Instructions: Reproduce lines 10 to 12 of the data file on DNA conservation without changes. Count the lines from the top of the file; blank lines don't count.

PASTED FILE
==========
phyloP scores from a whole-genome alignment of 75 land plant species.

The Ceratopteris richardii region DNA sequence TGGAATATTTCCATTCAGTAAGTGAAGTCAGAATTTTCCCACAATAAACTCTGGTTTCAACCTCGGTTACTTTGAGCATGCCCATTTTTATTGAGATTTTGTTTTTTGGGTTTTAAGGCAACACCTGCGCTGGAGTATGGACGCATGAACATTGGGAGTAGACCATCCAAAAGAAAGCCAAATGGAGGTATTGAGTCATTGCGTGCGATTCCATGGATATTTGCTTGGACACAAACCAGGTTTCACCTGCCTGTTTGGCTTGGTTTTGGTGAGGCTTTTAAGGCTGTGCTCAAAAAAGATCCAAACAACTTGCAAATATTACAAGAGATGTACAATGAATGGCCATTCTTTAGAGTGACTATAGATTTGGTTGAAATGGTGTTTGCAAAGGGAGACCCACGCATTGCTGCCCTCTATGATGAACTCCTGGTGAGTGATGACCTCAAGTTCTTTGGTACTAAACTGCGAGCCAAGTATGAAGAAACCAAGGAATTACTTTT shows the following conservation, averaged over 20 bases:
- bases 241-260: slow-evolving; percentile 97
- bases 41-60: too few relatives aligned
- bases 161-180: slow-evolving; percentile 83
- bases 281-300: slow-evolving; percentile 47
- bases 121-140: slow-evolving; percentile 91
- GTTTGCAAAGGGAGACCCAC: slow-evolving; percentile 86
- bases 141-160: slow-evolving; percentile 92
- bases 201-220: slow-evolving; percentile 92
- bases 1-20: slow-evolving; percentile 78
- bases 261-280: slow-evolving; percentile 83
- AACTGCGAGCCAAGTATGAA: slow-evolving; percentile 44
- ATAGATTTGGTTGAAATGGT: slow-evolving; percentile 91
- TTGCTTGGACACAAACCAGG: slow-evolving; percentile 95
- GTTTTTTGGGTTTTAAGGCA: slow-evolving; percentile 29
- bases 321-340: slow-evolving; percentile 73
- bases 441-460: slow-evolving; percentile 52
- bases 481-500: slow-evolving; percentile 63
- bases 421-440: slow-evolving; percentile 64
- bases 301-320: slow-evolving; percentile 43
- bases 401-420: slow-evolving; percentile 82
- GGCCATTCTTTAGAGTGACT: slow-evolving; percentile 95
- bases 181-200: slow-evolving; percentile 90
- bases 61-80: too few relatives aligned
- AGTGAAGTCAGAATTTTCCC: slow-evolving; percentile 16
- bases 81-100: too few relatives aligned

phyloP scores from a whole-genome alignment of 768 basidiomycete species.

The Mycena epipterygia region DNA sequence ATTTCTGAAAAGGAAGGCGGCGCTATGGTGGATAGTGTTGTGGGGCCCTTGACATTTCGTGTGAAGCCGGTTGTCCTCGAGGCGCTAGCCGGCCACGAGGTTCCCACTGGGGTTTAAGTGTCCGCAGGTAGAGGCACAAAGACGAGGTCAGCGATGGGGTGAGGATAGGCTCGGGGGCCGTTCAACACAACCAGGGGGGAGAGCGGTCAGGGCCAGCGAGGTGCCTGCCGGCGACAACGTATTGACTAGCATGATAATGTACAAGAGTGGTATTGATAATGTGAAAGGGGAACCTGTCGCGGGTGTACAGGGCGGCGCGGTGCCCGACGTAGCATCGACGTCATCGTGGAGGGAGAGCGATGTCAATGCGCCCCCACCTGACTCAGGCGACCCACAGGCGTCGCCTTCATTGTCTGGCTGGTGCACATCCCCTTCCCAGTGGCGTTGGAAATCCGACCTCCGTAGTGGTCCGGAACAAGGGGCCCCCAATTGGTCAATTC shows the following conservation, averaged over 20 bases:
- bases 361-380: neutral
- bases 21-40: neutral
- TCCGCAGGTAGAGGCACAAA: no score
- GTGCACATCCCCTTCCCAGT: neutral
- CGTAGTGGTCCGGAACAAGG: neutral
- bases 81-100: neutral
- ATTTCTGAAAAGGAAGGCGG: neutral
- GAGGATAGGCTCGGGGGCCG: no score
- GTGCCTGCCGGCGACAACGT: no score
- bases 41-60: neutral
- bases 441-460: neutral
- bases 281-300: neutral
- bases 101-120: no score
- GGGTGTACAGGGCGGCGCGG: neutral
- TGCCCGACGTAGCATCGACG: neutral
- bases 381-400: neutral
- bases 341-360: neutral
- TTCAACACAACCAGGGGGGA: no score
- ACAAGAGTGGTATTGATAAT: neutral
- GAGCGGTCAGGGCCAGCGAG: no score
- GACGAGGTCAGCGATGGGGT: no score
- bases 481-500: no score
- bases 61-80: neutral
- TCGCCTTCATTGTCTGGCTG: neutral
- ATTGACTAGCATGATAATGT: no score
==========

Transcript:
- bases 201-220: slow-evolving; percentile 92
- bases 1-20: slow-evolving; percentile 78
- bases 261-280: slow-evolving; percentile 83